After the band went through their two year sonic experiment they released the album The Soft Bulletin in 1999, which Jim considers a pop masterpiece. Wayne thinks the signature song from that album is "Race For the Prize". The song is in reference to two scientists fighting to cure a disease. Also on the album is "Waitin' for a Superman," inspired by Wayne and his brother jogging around the lake to deal with their father's bout with cancer. These two songs are full of meaningful and heartstung lyrics. Jim pipes in that that Wayne wouldn‘t have been able to write lyrics like this earlier in the Lip’s career. Wayne chalks it up to the experience of life changing you, which changed him and the band for the better.

2002's Yoshimi Battles the Pink Robots is a continuation of the band's lyrical progression, especially with its song "Do You Realize??" Another key song is "Yoshimi Battles the Pink Robots Pt. 1." (You can hear their live performance here.)

The critical response to these last two albums was, as Jim puts it,“nothing short of ecstatic.”The latest album, 2006's At War With the Mystics hasn‘t seen the same response (including from our own Greg Kot.) Steve and Wayne kind of expected it. They’re just as happy to win a Grammy for a song titled, "The Wizard Turns On…The Giant Silver Flashlight And Puts On His Werewolf Moccasins."

Go to episode 94

Best Coast

Jim and Greg are joined by the members of Best Coast. The indie trio, named for lead singer Bethany Cosentino's beloved California region, has a unique combination of shoegaze rock and '60s throwback harmonies reminiscent of the Beach Boys and the Mamas and the Papas. Their debut Crazy for You was a surprise hit for an indie release-reaching the Billboard Top 40. Cosentino talks to Jim and Greg about her own musical roots (Dad performed with 70's rock band War), rock heroes (Stevie Nicks) and personal writing style. She's joined by band mates Bobb Bruno on guitars and Ali Koehler, formerly of The Vivian Girls, on drums for a live performance in the studio.

Go to episode 258
specials

Psychedelic Soul

Next up Jim and Greg check into the“Psychedelic Shack”for a discussion of Psychedelic Soul music. One of the architects of the genre, Norman Whitfield, passed away recently, so Jim and Greg thought his sound warranted more discussion. As a songwriter and producer, Whitfield helped escort The Temptations from their Motown sound, to one that was much funkier and rock-inspired. As Greg explains Whitfield wanted to“out-Sly Sly.”By Sly he is of course referring to Sly and the Family Stone, who along with Jimi Hendrix, are the pillars of the early Psychedelic Soul movement. For a full taste of the genre, Jim and Greg recommend checking out the following artists:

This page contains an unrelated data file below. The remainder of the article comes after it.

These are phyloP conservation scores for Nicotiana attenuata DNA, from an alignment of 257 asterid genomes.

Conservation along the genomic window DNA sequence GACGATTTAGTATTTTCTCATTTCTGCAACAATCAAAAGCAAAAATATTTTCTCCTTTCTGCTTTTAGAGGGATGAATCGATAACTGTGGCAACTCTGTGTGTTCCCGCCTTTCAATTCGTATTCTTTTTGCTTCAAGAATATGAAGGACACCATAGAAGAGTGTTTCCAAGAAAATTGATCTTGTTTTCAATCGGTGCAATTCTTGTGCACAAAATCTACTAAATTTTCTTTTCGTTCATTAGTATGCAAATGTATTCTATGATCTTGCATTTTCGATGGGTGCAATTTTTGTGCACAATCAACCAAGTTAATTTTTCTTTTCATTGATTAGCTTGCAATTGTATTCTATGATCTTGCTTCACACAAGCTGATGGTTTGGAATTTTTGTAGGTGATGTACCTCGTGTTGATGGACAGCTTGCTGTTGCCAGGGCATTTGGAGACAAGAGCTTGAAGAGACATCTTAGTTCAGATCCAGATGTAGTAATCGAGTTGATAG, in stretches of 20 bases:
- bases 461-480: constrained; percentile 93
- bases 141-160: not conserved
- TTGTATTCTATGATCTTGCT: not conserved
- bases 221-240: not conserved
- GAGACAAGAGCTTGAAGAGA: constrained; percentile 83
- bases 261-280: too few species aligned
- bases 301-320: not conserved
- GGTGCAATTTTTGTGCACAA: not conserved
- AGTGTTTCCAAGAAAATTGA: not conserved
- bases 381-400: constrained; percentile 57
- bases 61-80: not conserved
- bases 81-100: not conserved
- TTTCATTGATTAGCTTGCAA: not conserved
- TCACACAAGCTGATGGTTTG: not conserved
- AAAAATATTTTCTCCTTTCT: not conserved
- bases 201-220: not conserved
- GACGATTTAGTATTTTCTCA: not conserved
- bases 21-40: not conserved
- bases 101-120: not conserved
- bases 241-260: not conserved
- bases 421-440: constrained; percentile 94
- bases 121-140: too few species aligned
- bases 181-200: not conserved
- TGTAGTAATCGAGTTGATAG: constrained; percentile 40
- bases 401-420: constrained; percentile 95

• The Temptations
  • Sly and the Family Stone
  • Jimi Hendrix
  • War
  • George Clinton
  • Isley Brothers
  • De La Soul
  • Digital Underground
  • Dr. Octagon
  • Gnarls Barkley
Go to episode 149

Rock & the Environment

Bill McKibben Musicians have effectively protested war, the AIDS crisis, and nuclear energy. Jim and Greg have talked about the central role music played in the Civil Rights Movement. But with global temperatures rising, are artists doing their part in battling climate change? To examine rock's relationship with the environment this Earth Day, we're joined by environmentalist Bill McKibben. Not only is Bill an author, scholar at Middlebury College, and co-founder of the grassroots climate organization 350.org, he's also a noted rock fan. They discuss the carbon footprint of the music industry from festivals to touring to recorded music manufacturing. But Bill argues the deeper problem is that musicians haven't adequately become part of the movement to influence culture through writing songs about the environment. But Bill, Jim, and Greg highlight the handful of successful environmental protest songs that do exist, from Joni Mitchell to Dr. Octagon.

One musician who's taking an active role in fighting climate change from within the industry is Adam Gardner, guitarist/vocalist for Guster. He's also the co-founder of REVERB, a non-profit dedicated to making bands' tours more sustainable, working with Alabama Shakes, Willie Nelson, Dave Matthews Band, and more. Adam also discusses REVERB's efforts to raise awareness of how endangered woods illegally make their way into our guitars.

Go to episode 543